-
The Parental Bereavement (Leave and Pay) Bill was introduced into Parliament as a Private Members' Bill in July 2017. The Bill is being supported by the Government and is now wending its way through Parliament. The aim of the Bill is to give parents who...
-
When the male partner of a cohabiting couple died, apparently without leaving a will, after they had lived together for more than 40 years, his estate was administered according to the laws of intestacy, with the result that no provision was made for his...
-
Two recent decisions of the European Court of Human Rights (ECHR) have looked at a worker's right to privacy under Article 8 of the European Convention on Human Rights, which protects the right to respect for private and family life. In such cases, the ECHR...
-
About 900,000 UK citizens are long-term residents abroad, and it is no particular surprise that they may be less careful about managing their UK tax affairs than those who live in the UK. Many foreign residents retain UK properties, and when these are sold a...
-
The idea that the Internet is a free-for-all is nothing more than a persistent myth and the consequences of publishing copyright material online without permission can be severe. In one case, a television news broadcaster found itself in hot water after...
-
In a consultation paper published just before the December holiday season , the Department for Work and Pensions (DWP), which is the Government department that deals with child maintenance payment arrangements, outlined significant powers that would enable...
-
HM Revenue and Customs (HMRC) have recently carried out research on the 'sharing economy' – by which people share skills, resources, time or property with one another without cash changing hands. There are a number of websites that facilitate such...
-
You might think that something as seemingly simple as buying a pitch for a caravan is straightforward enough to do yourself, but a recent example shows why no sensible person would consider entering into a property transaction without employing a specialist...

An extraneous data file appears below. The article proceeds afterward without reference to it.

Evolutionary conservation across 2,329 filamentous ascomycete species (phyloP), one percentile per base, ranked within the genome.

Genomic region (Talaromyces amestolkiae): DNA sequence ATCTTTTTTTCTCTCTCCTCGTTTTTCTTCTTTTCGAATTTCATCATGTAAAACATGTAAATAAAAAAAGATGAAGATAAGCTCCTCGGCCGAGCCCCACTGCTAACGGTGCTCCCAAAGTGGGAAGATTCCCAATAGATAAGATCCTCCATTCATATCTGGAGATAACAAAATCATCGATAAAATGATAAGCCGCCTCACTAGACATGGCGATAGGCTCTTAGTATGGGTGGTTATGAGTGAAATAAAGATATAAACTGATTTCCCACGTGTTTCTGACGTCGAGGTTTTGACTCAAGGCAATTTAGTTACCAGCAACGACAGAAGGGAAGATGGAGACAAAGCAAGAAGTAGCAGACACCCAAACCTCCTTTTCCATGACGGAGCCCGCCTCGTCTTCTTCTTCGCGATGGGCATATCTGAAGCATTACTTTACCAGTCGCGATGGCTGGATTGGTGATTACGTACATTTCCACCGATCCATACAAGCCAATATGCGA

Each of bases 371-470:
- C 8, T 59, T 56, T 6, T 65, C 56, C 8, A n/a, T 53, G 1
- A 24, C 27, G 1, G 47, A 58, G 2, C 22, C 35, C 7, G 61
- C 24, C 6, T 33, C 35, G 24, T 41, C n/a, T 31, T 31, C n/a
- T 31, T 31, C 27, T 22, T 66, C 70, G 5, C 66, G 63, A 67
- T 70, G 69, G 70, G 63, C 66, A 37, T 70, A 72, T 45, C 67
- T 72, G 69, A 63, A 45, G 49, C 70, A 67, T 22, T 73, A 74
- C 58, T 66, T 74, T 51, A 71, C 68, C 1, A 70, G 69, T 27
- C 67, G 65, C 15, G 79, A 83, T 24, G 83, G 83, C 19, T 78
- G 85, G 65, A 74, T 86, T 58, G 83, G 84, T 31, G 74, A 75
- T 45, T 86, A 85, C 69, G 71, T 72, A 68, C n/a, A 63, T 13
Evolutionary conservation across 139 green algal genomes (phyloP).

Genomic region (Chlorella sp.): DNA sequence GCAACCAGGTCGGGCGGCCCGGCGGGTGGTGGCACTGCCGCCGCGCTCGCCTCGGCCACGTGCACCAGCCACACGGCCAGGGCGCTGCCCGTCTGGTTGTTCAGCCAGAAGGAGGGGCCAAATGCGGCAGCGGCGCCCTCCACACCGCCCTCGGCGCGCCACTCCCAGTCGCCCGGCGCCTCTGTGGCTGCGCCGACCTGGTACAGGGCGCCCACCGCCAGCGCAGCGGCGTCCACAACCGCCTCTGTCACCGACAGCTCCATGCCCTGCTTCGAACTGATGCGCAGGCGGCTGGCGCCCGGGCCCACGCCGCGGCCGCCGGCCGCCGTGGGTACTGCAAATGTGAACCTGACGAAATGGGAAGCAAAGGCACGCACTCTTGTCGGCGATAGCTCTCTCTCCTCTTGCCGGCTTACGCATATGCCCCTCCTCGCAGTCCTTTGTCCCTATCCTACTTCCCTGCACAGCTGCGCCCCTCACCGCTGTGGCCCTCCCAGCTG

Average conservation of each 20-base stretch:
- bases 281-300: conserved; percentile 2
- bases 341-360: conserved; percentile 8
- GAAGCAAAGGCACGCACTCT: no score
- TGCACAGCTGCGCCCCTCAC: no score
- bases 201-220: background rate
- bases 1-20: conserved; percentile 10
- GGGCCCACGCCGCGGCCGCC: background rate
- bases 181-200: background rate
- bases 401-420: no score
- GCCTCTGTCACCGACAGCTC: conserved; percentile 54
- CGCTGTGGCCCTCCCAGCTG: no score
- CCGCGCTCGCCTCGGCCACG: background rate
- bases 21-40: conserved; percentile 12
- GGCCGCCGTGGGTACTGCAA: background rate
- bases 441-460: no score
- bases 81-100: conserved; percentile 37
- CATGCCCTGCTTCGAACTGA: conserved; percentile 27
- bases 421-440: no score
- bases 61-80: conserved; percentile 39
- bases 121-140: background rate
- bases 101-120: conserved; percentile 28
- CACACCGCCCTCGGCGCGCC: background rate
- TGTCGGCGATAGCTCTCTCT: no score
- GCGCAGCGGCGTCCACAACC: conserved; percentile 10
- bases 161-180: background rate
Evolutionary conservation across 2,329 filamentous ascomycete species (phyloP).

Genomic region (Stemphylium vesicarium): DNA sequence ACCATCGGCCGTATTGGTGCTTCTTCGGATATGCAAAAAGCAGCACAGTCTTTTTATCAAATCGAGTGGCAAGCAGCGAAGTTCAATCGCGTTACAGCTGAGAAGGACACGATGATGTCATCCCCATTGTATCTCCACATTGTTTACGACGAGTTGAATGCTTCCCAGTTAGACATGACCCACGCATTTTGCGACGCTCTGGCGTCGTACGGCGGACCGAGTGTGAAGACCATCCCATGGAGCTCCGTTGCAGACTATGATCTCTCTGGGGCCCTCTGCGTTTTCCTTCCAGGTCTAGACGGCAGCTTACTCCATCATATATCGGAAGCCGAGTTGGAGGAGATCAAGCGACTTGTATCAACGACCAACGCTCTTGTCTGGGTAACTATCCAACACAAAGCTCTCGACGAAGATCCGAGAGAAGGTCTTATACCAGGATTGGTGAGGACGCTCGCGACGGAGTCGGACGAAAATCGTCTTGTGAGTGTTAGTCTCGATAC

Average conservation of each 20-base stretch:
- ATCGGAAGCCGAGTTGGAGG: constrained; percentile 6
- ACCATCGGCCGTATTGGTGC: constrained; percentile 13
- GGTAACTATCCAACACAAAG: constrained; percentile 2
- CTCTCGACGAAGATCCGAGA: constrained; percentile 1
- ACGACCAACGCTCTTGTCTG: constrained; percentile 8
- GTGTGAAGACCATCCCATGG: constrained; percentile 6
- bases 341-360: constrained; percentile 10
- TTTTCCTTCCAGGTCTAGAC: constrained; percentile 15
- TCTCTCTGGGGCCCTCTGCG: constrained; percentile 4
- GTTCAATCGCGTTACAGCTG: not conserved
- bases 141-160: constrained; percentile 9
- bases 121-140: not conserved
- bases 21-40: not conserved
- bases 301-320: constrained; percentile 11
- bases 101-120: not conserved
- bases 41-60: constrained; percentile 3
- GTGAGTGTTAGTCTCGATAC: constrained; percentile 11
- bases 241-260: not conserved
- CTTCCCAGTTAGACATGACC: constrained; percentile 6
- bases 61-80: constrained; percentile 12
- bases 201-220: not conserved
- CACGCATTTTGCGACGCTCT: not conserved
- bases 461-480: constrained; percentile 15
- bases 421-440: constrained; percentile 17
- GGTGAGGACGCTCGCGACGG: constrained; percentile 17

-
Being made bankrupt is never a welcome experience, but failing to comply with reasonable requests of the Official Receiver can make matters even worse. Once a person is made bankrupt, they are required to deliver a statement of affairs within 21 days and to...

General Data Protection Regulation

With spring just around the corner changes loom on the horizon; on 25th May this year, Europe's data protection rules will undergo their biggest changes in two decades. Since they were created in the 90s we now exist in a comparatively digital date. We are constantly creating, capturing and storing data and the old regime quite simply is out of date.

The UK currently relies on the Data Protection Act 1998 but this will be superseded by the new legislation. Introducing tougher fines for non-compliance and breaches, it gives people more say over what companies can do with their data. The General Data Protection Regulation, often referred to as the GDPR, covers any information that is personal to an individual or can be used to determine your identity.

The legislation stipulates that businesses may be fined up to 4 percent of their global turnover, or 20 million Euro, whichever is highest for non-compliance and 2 percent for not keeping records in order. The fines obviously depend on the nature and circumstances of the breach, but the Information Commissioners Office is already listing organisations and businesses who are falling short of their Data Protection responsibilities.

Fines aside, it is worth remembering that in the highly digitalised age that we live in, the updated legislation is aimed at protecting our privacy and encouraging businesses to respect that. The impact commercially will be monumental, requiring structural and personnel compliance and adherence across the board.

JENNER LAMBERT-HILL

TRAINEE LEGAL EXECUTIVE

01458 271939

Jenner Lambert

Need some help or advice?

Let our legal experts give you a few pointers